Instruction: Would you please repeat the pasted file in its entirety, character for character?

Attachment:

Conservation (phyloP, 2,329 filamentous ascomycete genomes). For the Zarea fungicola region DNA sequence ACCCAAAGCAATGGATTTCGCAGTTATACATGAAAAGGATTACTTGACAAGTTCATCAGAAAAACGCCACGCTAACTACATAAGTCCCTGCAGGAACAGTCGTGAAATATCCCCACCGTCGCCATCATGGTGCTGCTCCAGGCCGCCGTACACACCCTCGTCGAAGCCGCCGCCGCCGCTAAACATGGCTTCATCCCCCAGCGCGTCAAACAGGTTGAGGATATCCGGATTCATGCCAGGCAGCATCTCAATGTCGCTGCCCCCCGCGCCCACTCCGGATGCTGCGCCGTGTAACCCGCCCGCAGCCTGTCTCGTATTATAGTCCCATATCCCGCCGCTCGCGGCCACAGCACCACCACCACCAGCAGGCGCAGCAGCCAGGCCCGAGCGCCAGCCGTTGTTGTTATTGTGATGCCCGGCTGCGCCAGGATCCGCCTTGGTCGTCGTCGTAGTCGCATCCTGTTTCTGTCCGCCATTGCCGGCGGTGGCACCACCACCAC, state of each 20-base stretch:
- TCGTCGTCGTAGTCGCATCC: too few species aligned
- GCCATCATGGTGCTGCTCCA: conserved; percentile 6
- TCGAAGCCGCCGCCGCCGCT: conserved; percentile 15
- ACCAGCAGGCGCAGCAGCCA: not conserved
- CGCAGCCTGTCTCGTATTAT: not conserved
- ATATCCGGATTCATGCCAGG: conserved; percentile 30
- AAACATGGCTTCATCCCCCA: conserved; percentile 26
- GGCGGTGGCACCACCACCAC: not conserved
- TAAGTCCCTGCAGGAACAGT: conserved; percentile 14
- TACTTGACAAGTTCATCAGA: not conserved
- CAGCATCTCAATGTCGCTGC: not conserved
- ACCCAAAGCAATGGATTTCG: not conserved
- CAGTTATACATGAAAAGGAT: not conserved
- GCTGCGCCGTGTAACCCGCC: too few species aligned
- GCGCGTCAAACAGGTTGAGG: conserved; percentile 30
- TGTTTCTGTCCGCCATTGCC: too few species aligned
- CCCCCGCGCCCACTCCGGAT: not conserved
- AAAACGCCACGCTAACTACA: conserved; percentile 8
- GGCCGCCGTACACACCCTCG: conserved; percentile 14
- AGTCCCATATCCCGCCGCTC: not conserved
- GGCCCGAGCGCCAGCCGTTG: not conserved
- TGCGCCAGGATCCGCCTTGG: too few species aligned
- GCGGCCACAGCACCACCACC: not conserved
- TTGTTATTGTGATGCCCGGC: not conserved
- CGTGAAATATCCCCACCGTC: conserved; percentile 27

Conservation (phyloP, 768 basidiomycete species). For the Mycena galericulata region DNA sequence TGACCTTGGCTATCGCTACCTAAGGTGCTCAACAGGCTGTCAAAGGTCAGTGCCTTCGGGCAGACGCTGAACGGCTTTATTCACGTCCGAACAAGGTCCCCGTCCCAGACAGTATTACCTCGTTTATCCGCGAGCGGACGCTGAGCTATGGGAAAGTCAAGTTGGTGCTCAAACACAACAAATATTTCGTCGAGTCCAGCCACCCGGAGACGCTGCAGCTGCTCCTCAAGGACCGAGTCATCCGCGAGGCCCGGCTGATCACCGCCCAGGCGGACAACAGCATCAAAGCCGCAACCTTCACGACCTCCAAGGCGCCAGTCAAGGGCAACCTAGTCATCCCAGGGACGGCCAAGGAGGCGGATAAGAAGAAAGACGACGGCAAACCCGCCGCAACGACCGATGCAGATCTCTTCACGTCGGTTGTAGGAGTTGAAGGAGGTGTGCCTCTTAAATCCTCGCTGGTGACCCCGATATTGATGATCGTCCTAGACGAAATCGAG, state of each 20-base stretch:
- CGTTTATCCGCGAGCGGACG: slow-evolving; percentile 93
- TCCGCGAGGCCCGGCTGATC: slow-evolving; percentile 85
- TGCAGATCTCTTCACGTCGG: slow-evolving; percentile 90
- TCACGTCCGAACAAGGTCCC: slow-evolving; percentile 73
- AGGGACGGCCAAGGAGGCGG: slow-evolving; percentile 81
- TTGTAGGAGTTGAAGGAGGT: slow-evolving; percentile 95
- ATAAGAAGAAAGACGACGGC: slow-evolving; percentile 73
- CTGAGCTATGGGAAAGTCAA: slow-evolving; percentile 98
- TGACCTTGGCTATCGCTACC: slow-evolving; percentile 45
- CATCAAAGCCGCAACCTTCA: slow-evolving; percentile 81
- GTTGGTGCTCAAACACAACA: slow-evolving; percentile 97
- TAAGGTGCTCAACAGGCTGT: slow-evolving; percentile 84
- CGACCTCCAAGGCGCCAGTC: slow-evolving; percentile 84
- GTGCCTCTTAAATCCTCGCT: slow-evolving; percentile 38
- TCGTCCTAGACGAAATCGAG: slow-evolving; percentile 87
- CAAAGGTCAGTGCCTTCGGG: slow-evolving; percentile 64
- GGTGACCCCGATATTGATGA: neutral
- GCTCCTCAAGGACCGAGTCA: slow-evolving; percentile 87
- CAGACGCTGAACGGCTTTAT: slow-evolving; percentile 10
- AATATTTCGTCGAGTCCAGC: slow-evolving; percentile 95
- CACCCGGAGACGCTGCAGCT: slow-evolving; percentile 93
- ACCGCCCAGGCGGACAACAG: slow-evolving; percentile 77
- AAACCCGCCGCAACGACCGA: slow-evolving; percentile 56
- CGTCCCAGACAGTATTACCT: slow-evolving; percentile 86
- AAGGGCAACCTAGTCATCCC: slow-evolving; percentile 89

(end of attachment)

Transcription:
Conservation (phyloP, 2,329 filamentous ascomycete genomes). For the Zarea fungicola region DNA sequence ACCCAAAGCAATGGATTTCGCAGTTATACATGAAAAGGATTACTTGACAAGTTCATCAGAAAAACGCCACGCTAACTACATAAGTCCCTGCAGGAACAGTCGTGAAATATCCCCACCGTCGCCATCATGGTGCTGCTCCAGGCCGCCGTACACACCCTCGTCGAAGCCGCCGCCGCCGCTAAACATGGCTTCATCCCCCAGCGCGTCAAACAGGTTGAGGATATCCGGATTCATGCCAGGCAGCATCTCAATGTCGCTGCCCCCCGCGCCCACTCCGGATGCTGCGCCGTGTAACCCGCCCGCAGCCTGTCTCGTATTATAGTCCCATATCCCGCCGCTCGCGGCCACAGCACCACCACCACCAGCAGGCGCAGCAGCCAGGCCCGAGCGCCAGCCGTTGTTGTTATTGTGATGCCCGGCTGCGCCAGGATCCGCCTTGGTCGTCGTCGTAGTCGCATCCTGTTTCTGTCCGCCATTGCCGGCGGTGGCACCACCACCAC, state of each 20-base stretch:
- TCGTCGTCGTAGTCGCATCC: too few species aligned
- GCCATCATGGTGCTGCTCCA: conserved; percentile 6
- TCGAAGCCGCCGCCGCCGCT: conserved; percentile 15
- ACCAGCAGGCGCAGCAGCCA: not conserved
- CGCAGCCTGTCTCGTATTAT: not conserved
- ATATCCGGATTCATGCCAGG: conserved; percentile 30
- AAACATGGCTTCATCCCCCA: conserved; percentile 26
- GGCGGTGGCACCACCACCAC: not conserved
- TAAGTCCCTGCAGGAACAGT: conserved; percentile 14
- TACTTGACAAGTTCATCAGA: not conserved
- CAGCATCTCAATGTCGCTGC: not conserved
- ACCCAAAGCAATGGATTTCG: not conserved
- CAGTTATACATGAAAAGGAT: not conserved
- GCTGCGCCGTGTAACCCGCC: too few species aligned
- GCGCGTCAAACAGGTTGAGG: conserved; percentile 30
- TGTTTCTGTCCGCCATTGCC: too few species aligned
- CCCCCGCGCCCACTCCGGAT: not conserved
- AAAACGCCACGCTAACTACA: conserved; percentile 8
- GGCCGCCGTACACACCCTCG: conserved; percentile 14
- AGTCCCATATCCCGCCGCTC: not conserved
- GGCCCGAGCGCCAGCCGTTG: not conserved
- TGCGCCAGGATCCGCCTTGG: too few species aligned
- GCGGCCACAGCACCACCACC: not conserved
- TTGTTATTGTGATGCCCGGC: not conserved
- CGTGAAATATCCCCACCGTC: conserved; percentile 27

Conservation (phyloP, 768 basidiomycete species). For the Mycena galericulata region DNA sequence TGACCTTGGCTATCGCTACCTAAGGTGCTCAACAGGCTGTCAAAGGTCAGTGCCTTCGGGCAGACGCTGAACGGCTTTATTCACGTCCGAACAAGGTCCCCGTCCCAGACAGTATTACCTCGTTTATCCGCGAGCGGACGCTGAGCTATGGGAAAGTCAAGTTGGTGCTCAAACACAACAAATATTTCGTCGAGTCCAGCCACCCGGAGACGCTGCAGCTGCTCCTCAAGGACCGAGTCATCCGCGAGGCCCGGCTGATCACCGCCCAGGCGGACAACAGCATCAAAGCCGCAACCTTCACGACCTCCAAGGCGCCAGTCAAGGGCAACCTAGTCATCCCAGGGACGGCCAAGGAGGCGGATAAGAAGAAAGACGACGGCAAACCCGCCGCAACGACCGATGCAGATCTCTTCACGTCGGTTGTAGGAGTTGAAGGAGGTGTGCCTCTTAAATCCTCGCTGGTGACCCCGATATTGATGATCGTCCTAGACGAAATCGAG, state of each 20-base stretch:
- CGTTTATCCGCGAGCGGACG: slow-evolving; percentile 93
- TCCGCGAGGCCCGGCTGATC: slow-evolving; percentile 85
- TGCAGATCTCTTCACGTCGG: slow-evolving; percentile 90
- TCACGTCCGAACAAGGTCCC: slow-evolving; percentile 73
- AGGGACGGCCAAGGAGGCGG: slow-evolving; percentile 81
- TTGTAGGAGTTGAAGGAGGT: slow-evolving; percentile 95
- ATAAGAAGAAAGACGACGGC: slow-evolving; percentile 73
- CTGAGCTATGGGAAAGTCAA: slow-evolving; percentile 98
- TGACCTTGGCTATCGCTACC: slow-evolving; percentile 45
- CATCAAAGCCGCAACCTTCA: slow-evolving; percentile 81
- GTTGGTGCTCAAACACAACA: slow-evolving; percentile 97
- TAAGGTGCTCAACAGGCTGT: slow-evolving; percentile 84
- CGACCTCCAAGGCGCCAGTC: slow-evolving; percentile 84
- GTGCCTCTTAAATCCTCGCT: slow-evolving; percentile 38
- TCGTCCTAGACGAAATCGAG: slow-evolving; percentile 87
- CAAAGGTCAGTGCCTTCGGG: slow-evolving; percentile 64
- GGTGACCCCGATATTGATGA: neutral
- GCTCCTCAAGGACCGAGTCA: slow-evolving; percentile 87
- CAGACGCTGAACGGCTTTAT: slow-evolving; percentile 10
- AATATTTCGTCGAGTCCAGC: slow-evolving; percentile 95
- CACCCGGAGACGCTGCAGCT: slow-evolving; percentile 93
- ACCGCCCAGGCGGACAACAG: slow-evolving; percentile 77
- AAACCCGCCGCAACGACCGA: slow-evolving; percentile 56
- CGTCCCAGACAGTATTACCT: slow-evolving; percentile 86
- AAGGGCAACCTAGTCATCCC: slow-evolving; percentile 89